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Can life exist without DNA?
Can water catch on fire?
Can you melt wood?
Can your body survive a bullet? How or why not?
Do aliens exist, and how are we looking for them?
Do animals show pregnancy like humans do?
Does everything have a mathematical formula?
How can shoes breathe?
How can you tell if somebody has cancer?
How do baseball pitchers throw so fast?
How do cameras work?
How do chameleons change colours?
How Do Eyes See?
How Do Laptops Work?
Do your eyes grow, and if so, how come our vision doesn't change?
How do one-way mirrors work?
How does food colouring get its colour?
How does hypnotism work?
How does my brain think and process information?
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Why are some organs not needed (the appendix)?
dysteleology(study of purposeless organs)
WHY ARE SOME ORGANS NOT NEEDED (THE APPENDIX)?
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Why does our body have organs, like the appendix, if we don't need them? Organs like this are known as vestigial structures. This means that although we have them in our bodies, we don't actually need them. It is essential to our survival that we have organs like our heart, lungs, and skin, but some organs are a bit of a mystery as to why they're there. The group of vestigial organs includes the appendix, tonsils, hair, wisdom teeth, and gull bladder, along with many others. Although the purpose of these organs has not been exactly identified, there are some clues as to why they are there. For example, wisdom teeth would have been much more useful to our ancestors than they are to us. Most people get them removed because they take up space and get infected, but our ancestors had much flatter faces than we do, resulting in more room for these extra teeth. The wisdom teeth would have been useful for chewing raw meat and food, but since food now is much easier to eat, we don't have much use for them. It is suggested by many studies that our body used to use organs like the tonsils and appendix to help boost our immune systems in the past. So, to sum up your question, our body simply seems to have outgrown these organs as it went through evolution, but hasn't gotten rid of them quite yet. This could be compared to the old clothes you keep in the back of your closet. You've grown out of them, but you still seem to keep them for no apparent reason.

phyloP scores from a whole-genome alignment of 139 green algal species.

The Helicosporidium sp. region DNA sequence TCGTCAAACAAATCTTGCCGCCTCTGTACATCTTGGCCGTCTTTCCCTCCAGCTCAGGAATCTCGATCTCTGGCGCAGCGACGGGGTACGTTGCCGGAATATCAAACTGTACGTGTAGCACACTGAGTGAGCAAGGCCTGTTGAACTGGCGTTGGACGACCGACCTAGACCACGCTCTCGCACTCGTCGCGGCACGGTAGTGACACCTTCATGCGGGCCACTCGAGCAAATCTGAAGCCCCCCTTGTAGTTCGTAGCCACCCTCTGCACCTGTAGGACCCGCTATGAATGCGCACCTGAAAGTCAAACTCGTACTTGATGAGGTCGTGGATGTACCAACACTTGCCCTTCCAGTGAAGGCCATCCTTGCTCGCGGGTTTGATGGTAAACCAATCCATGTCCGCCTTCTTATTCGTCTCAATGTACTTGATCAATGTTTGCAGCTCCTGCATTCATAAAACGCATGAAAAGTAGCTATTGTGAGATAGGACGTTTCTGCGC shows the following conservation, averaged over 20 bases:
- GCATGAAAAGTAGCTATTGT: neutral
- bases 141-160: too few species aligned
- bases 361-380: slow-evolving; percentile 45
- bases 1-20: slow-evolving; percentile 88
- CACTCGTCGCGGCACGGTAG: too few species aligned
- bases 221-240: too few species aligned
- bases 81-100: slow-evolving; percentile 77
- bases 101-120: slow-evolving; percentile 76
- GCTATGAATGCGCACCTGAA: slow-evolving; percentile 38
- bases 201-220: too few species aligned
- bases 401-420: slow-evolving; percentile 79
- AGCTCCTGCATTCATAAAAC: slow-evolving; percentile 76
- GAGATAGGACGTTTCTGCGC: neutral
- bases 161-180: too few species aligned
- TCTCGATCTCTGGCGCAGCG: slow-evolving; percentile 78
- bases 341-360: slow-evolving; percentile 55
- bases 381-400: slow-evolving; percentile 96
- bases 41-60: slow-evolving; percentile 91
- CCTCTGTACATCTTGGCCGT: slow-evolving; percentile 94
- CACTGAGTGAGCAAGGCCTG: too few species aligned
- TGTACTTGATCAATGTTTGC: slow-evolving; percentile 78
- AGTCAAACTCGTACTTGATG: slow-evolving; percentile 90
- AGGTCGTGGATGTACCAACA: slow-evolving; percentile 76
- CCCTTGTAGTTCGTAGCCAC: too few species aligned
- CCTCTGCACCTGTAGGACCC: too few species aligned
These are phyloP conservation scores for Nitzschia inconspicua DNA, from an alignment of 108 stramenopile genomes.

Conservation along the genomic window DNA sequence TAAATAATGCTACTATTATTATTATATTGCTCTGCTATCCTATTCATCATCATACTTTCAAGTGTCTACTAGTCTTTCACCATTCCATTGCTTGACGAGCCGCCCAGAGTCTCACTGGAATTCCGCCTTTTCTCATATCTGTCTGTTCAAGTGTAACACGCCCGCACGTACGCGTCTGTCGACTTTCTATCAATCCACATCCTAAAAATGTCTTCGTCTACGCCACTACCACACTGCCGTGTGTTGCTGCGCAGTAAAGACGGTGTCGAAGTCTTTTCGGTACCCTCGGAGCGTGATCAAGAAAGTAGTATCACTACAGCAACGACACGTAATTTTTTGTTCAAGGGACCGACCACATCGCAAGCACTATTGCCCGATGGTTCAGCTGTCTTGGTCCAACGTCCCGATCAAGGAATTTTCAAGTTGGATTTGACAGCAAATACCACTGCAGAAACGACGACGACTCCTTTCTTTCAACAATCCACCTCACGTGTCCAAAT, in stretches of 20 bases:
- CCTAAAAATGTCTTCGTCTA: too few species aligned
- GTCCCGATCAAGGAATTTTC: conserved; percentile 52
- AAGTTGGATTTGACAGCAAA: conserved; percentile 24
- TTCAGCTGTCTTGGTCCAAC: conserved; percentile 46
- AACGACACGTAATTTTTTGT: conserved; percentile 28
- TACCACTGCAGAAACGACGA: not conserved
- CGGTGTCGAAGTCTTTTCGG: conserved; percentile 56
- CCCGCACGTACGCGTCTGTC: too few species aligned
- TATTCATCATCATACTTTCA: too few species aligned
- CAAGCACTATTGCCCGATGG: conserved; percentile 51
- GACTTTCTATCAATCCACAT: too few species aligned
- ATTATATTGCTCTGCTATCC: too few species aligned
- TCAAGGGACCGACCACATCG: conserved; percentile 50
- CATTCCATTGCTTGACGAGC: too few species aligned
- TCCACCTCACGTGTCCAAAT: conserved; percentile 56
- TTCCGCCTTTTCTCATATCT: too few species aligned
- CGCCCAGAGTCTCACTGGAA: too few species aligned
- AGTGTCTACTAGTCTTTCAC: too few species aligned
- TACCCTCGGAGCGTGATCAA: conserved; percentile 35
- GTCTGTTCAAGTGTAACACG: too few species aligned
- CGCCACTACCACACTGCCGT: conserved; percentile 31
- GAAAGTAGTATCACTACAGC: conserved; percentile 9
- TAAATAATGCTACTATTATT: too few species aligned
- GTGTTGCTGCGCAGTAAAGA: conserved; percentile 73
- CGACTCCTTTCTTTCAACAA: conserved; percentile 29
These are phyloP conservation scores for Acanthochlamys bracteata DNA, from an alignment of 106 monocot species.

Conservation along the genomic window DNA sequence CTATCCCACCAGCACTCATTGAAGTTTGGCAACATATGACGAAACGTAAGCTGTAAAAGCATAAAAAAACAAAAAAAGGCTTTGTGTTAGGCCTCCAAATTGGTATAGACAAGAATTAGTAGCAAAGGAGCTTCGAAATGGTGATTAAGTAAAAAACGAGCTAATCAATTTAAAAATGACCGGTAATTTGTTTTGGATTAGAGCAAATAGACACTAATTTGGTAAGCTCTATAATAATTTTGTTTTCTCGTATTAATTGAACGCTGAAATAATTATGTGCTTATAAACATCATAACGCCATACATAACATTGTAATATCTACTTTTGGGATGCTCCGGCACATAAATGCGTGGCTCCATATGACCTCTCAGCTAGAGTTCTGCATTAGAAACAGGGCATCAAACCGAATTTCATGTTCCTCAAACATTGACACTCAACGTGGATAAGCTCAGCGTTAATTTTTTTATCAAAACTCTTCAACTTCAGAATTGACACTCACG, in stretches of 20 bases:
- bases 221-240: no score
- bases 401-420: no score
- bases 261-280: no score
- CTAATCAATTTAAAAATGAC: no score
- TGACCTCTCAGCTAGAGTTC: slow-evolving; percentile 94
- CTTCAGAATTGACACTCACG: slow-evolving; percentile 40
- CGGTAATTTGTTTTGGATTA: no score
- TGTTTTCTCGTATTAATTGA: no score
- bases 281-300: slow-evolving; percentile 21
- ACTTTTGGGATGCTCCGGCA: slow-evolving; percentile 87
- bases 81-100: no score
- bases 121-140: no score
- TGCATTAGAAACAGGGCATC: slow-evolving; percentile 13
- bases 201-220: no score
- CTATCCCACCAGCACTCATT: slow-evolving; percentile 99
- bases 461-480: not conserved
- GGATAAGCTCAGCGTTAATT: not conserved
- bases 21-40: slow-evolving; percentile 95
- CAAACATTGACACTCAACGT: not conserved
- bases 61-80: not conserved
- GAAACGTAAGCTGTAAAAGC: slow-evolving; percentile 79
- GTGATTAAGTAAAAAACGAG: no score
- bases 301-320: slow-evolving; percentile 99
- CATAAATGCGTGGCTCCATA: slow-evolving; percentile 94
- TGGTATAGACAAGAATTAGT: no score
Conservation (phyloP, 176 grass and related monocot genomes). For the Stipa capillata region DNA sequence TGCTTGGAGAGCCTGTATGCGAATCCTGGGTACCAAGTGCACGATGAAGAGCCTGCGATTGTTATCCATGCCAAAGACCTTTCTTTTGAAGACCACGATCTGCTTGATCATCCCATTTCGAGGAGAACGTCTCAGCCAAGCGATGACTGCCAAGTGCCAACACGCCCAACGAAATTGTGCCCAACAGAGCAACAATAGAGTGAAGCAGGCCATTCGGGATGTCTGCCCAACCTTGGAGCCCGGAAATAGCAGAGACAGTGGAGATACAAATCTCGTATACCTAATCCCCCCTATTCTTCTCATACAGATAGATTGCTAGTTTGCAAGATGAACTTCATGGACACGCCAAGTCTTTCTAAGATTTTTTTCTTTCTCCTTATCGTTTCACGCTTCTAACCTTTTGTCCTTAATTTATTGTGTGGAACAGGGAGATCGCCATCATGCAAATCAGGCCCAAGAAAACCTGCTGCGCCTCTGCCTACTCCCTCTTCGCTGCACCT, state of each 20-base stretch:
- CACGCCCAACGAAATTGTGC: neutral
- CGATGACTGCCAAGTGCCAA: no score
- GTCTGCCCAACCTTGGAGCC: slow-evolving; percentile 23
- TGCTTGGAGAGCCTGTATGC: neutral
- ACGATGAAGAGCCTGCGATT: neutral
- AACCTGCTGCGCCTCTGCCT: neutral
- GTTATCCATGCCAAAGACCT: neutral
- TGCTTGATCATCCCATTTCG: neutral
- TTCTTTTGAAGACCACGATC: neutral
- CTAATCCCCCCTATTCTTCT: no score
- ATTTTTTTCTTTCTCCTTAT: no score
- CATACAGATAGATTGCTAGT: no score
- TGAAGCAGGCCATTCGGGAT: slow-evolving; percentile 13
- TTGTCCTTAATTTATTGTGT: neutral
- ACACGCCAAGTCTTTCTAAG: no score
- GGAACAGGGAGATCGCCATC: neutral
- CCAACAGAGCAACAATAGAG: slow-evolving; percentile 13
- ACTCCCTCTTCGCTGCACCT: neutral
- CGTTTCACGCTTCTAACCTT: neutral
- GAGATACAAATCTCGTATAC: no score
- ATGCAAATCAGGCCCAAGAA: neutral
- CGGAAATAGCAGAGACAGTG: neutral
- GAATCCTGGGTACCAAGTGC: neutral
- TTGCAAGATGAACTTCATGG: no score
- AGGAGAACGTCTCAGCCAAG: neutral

Author: Emily Sohn
Date: March 17th, 2010
Author: Unknown, all content belongs to Copyright Creation Research
Olivia, February 23rd 2012
Why do we have organs we do not need, like the appendix?
So why do we have organs like the appendix? We do not use them, or do we? In Darwin’s theory he states that there is over a dozen structures in the human body that do not serve and purpose. Now these organs are called ‘vestigial organs’. A vestige is a mark or trace of something that no longer exists. These organs once served one purpose or another to our ancestors. Think of these organs as the junk draw in your home. There are old keys that have no locks, old eyeglasses, and many other things. None of these things are useful to you so why do you keep them around? It is the same with your vestigial organs. Your cutlery draw is something you use every day. It is essential for everyday living. Just thin of how many times you open and close that draw. The utensils in that draw are useful and have a purpose. There is a lot of controversy as to if these organ really exist because so much of it is based on theory. Many others believe that though the function of an organ is not known it does not mean there is not one. So then why can people live the same way without their appendix or wisdom teeth? The only answer there is, is the Theory of Evolution. If us humans are really the descendants of primates we once used these organs. The appendix is thought to have helped digest the tough roots and plants we used to eat. Wisdom teeth helped to chew this organic matter. Over time and as we have evolved our diets have changed and therefore many other things. Though there is no slid evidence of any of this this is what we believe and is the most logical.
Organs believed to be vestigial
. N.p., n.d. Web. 25 Feb 2012. <
Austin, Cline. "Vestigial Organs - What Vestigial Organs Say about Evolution."
. unknown, 2002. Web. 25 Feb 2012. <
Beth Durnie Feb 24 2012
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